Skin Cancer Checks
Brisbane Skin Cancer Clinic
Australia has one of the highest rates of skin cancer in the world. In fact, 2 in 3 Australians will be diagnosed with skin cancer by the age of 70.
Skin cancer checks are crucial for people living in the sunshine state. The Brisbane medical clinic which offers independent medical specialists in skin cancer care who can provide a range of skin cancer services for all your family, including skin cancer checks, risk assessments, testing and treatments.
The services offered
If you have a suspicious or unusual mole or growth, the doctors can perform a biopsy to help ascertain a correct diagnosis of the growth, mark or lump on your skin.
The biopsy procedure is performed in the Brisbane doctors clinic and generally requires no preparation on your part.
Skin cancer is the cancer you can see. That’s why skin exams, both at home and performed by a doctor, are vital. Especially in the Brisbane & Queensland climate.
Skin cancer checks
A skin cancer check is an assessment of your skin cancer risk including any current or future skin concerns.
A skin cancer check appointment will include taking your medical history, including previous sun UV exposure, as well as undertaking a detailed examination of your skin.
Skin check doctors
The doctors who work from The Carina Medical & Specialist Centre provide high quality and personalised skin cancer services including skin cancer checks, early detection, prevention and management of skin cancers. They are located in Carina and service the South Brisbane suburbs and surrounding greater Brisbane area.
Your skin cancer doctor will assess your skin for suspicious lesions with the use of a dermascope which enables the doctor to check your suspicious moles at a microscopic level. At this level your doctor can see the images with high resolution details that may not be obvious with a naked eye and the pictures can be photographed and saved for future monitoring and comparison.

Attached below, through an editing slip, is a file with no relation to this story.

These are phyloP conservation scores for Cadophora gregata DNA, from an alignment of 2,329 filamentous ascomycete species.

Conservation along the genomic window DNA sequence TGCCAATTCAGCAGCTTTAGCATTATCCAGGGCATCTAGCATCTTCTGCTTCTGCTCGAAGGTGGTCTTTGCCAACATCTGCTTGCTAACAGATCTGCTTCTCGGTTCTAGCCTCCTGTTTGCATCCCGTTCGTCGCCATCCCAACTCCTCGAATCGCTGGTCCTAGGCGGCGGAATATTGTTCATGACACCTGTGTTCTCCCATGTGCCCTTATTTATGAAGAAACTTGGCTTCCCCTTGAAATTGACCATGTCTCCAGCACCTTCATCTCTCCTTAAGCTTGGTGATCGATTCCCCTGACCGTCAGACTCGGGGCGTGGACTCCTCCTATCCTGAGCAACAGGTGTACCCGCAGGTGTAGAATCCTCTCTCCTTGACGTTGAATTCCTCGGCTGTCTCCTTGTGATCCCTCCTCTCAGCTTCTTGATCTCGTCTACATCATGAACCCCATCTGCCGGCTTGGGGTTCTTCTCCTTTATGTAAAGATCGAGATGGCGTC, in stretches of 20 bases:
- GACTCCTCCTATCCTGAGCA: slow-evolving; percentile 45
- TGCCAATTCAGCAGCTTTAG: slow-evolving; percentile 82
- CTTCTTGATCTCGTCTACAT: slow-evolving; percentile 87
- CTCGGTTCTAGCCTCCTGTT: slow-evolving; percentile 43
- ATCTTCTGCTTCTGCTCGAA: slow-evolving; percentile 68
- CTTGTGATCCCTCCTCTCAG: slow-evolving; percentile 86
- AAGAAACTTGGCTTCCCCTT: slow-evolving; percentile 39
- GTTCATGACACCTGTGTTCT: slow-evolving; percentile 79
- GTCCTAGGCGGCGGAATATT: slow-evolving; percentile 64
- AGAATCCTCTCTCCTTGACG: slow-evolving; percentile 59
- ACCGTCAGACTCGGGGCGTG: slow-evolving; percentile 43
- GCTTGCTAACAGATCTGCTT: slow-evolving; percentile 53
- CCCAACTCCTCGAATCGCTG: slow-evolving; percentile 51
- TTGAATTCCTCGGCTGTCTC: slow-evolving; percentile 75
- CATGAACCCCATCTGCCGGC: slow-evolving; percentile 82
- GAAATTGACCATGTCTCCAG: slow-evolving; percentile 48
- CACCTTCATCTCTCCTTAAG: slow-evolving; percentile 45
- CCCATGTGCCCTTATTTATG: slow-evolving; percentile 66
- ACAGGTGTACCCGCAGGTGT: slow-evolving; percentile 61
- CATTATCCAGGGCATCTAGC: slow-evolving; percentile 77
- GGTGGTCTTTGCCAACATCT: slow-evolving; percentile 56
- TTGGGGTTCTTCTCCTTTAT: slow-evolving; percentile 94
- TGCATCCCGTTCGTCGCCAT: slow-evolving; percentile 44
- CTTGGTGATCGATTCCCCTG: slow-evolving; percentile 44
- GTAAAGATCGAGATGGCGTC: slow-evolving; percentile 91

Are you at risk from skin cancer?
Anyone can get skin cancer, and while people with certain characteristics are at greater risk than others, anyone living in Queensland should maintain regular skin checks.
The primary risk factor for skin cancer is exposure to ultraviolet (UV) light, including sunlight and tanning beds, with the risk increasing inline with the amount of exposure.
People who live in areas with bright, year-round sunlight, or those who spend a lot of time outdoors exposed to the sunlight have a high risk of developing skin cancers. Early exposure, particularly for people who had frequent sunburns as a child, also increases the risk of skin cancer.
Reducing factors under your control may help lower your risk of skin cancer, including melanoma. Regular skin examinations can help to identify a developing skin cancer early, when it is most treatable.
Certain characteristics that can lead to a higher risk of skin cancer include:
- A lighter natural skin colour
- Skin that burns, freckles, reddens easily, or becomes painful in the sun
- Skin with certain types and a large number of moles
- A family or personal history of skin cancer
- A compromised immune system or are on immunosuppression medication
- Spent lots of time outdoors unprotected or work outdoors
- Suntanned, use or have used solariums and/or sunlamps
Mole removal Brisbane doctors
If a mole is considered to be suspicious or in potential for developing skin cancer, your doctor may recommend having it removed with simple in-house surgical procedures. You will need to watch the area, as sometimes a mole can grow back.